Orbital elements by date for the orbits of the planets

PlanetL (°)a (au)ei (°)Ω (°)ϖ (°)


h m s

This script provides the details of orbits of the planets (eccentricity, ascending nodes, argument of perihelion, etc.) at a given date. See the explanation below. It could be used for low precision calculations of the location of the planets, but is not suitable for high precision calculations (such as conjunctions or occultations) since pertubations are not taken into account. It will be reasonably accurate for recent historical dates or dates in the near future, but should not be relied on for dates in the far future or distant past. The number of digits given above should not be interpreted as an indication of accuracy.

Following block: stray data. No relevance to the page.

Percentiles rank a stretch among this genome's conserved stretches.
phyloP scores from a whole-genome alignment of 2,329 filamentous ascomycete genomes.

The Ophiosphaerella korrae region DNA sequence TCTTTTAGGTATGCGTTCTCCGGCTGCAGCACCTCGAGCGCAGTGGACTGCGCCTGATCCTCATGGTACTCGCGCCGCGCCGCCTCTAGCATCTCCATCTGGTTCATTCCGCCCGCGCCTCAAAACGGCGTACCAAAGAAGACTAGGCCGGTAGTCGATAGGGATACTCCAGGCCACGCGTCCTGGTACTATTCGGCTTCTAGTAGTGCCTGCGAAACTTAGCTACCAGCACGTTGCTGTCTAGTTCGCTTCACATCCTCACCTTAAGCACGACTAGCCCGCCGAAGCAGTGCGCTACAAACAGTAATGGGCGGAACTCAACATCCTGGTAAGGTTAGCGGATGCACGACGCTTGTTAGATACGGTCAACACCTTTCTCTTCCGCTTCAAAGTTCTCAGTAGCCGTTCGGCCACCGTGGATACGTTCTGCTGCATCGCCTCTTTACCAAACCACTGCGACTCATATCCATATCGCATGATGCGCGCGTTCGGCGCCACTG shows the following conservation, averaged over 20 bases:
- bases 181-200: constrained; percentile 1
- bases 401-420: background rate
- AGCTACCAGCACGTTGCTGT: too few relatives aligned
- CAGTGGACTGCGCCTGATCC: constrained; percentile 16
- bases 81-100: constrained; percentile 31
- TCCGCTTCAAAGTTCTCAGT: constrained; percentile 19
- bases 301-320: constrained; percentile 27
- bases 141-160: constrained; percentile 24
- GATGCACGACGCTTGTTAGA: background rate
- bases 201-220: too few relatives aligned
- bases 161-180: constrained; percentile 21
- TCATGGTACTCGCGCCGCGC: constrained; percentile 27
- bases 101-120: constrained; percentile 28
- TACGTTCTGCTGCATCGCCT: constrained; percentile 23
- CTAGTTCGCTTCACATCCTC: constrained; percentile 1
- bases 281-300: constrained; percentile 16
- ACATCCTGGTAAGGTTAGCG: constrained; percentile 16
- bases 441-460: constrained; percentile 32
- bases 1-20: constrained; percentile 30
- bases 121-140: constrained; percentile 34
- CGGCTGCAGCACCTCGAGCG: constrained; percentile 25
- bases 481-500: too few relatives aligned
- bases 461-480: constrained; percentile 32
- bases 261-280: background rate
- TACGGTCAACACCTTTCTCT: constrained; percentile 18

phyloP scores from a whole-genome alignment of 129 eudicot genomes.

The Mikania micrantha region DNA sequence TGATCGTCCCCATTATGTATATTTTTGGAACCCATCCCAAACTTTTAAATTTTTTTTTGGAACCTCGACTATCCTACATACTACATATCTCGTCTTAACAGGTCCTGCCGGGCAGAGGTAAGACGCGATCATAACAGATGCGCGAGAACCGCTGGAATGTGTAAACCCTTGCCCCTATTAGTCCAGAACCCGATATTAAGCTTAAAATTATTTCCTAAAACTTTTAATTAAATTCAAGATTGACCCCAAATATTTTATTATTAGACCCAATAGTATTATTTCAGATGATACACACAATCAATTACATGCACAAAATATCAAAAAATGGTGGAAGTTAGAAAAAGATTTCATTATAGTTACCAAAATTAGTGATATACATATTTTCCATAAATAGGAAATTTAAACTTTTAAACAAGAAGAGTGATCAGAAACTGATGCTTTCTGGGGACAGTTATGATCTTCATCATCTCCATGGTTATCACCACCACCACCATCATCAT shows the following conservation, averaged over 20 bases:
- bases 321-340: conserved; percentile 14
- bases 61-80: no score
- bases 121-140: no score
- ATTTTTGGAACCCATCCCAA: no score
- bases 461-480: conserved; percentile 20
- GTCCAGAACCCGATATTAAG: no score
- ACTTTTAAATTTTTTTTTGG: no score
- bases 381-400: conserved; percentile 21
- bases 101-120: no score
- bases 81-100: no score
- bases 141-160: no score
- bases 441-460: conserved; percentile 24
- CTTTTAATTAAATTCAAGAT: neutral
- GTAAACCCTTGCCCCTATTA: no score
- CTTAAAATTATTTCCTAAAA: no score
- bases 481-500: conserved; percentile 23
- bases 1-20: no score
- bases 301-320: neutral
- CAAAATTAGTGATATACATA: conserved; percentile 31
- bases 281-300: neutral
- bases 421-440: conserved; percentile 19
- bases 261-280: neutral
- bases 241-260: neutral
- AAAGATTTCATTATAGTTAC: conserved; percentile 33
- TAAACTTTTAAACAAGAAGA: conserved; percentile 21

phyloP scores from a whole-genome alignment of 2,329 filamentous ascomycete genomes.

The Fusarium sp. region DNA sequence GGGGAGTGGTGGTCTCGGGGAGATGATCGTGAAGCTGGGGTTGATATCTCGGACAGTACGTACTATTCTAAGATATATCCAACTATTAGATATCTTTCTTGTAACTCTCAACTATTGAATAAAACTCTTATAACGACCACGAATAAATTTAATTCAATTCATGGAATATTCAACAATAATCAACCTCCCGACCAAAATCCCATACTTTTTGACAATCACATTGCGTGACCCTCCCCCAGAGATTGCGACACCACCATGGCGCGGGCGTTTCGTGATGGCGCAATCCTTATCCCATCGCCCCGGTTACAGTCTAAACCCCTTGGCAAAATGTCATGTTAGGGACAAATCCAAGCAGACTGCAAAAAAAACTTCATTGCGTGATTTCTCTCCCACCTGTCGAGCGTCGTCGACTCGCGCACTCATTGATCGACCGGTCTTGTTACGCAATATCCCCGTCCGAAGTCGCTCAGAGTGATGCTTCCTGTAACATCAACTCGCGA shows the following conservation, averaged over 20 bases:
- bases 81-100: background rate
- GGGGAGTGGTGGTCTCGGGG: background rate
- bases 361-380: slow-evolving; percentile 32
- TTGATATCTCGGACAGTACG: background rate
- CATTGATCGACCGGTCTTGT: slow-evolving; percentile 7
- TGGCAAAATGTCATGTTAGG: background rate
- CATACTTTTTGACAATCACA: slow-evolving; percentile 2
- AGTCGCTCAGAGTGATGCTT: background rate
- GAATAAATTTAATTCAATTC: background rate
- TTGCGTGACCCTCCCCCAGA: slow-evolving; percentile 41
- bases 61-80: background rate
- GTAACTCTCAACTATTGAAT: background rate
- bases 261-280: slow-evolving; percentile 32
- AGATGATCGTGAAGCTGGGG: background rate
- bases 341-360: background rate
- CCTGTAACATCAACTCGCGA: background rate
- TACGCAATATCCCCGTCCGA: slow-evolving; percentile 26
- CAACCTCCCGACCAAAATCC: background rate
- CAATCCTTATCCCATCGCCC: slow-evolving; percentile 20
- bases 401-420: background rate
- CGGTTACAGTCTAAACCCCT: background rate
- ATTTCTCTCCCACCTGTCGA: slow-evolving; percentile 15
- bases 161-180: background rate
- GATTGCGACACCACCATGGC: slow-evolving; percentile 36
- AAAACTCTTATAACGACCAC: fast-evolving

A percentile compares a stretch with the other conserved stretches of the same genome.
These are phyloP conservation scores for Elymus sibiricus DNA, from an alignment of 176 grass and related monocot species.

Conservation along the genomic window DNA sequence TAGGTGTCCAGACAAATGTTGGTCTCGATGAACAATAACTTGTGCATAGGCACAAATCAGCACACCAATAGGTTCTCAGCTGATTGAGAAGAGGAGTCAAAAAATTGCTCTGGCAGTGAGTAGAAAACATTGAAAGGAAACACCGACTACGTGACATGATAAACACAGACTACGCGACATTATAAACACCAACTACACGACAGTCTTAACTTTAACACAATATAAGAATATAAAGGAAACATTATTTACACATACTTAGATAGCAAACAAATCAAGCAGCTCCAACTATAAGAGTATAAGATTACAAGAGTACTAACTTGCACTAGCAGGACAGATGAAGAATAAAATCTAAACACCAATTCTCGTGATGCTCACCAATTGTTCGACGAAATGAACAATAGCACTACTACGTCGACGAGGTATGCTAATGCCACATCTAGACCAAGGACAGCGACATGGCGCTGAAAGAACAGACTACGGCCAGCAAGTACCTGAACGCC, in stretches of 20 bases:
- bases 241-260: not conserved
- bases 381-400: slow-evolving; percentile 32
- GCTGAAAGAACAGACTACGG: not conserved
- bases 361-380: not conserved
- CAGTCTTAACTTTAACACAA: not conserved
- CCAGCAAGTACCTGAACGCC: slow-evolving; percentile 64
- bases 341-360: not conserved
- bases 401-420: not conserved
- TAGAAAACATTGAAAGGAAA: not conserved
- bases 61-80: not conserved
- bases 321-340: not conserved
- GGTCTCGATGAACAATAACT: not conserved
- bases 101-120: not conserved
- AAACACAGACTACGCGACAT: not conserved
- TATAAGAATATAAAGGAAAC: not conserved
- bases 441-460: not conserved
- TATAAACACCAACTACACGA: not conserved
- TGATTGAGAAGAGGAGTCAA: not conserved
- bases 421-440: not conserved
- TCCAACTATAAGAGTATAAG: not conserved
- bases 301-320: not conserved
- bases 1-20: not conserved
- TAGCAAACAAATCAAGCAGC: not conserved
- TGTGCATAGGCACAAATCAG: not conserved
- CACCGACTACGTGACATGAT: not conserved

In the table:
L is the mean longitude of the planet (degrees);
a is the semimajor axis of the orbit (au);
e is the eccentricity of the orbit;
i is the inclination to the plane of the ecliptic (degrees);
Ω is the longitude of the ascending node (degrees);
ϖ is the longitude of the perihelion (degrees).
See the diagram below for more details.

Note that for Earth the inclination is 0 and thus the value for the longitude of the ascending node has no meaning (set to 0.0)."

The algorithm is from Jean Meeus Astronomical Algorithms (2nd ed) Chapter 31 and is based on JL Simon et al (1994) "Numerical expresssions for precession formulae and mean elements for the Moon and Planets", Astronomy and Astrophysics 282 pp663-683. It was coded by Richard Kaye

Diagram showing coordinate system used for orbital elements

The diagram above shows the orbit of a planet as seen from the sun. The points and angles in the table and diagram are as follows. (All angles are as subtended at the sun.)

Richard Kaye, http://www.rwkaye.co.uk/.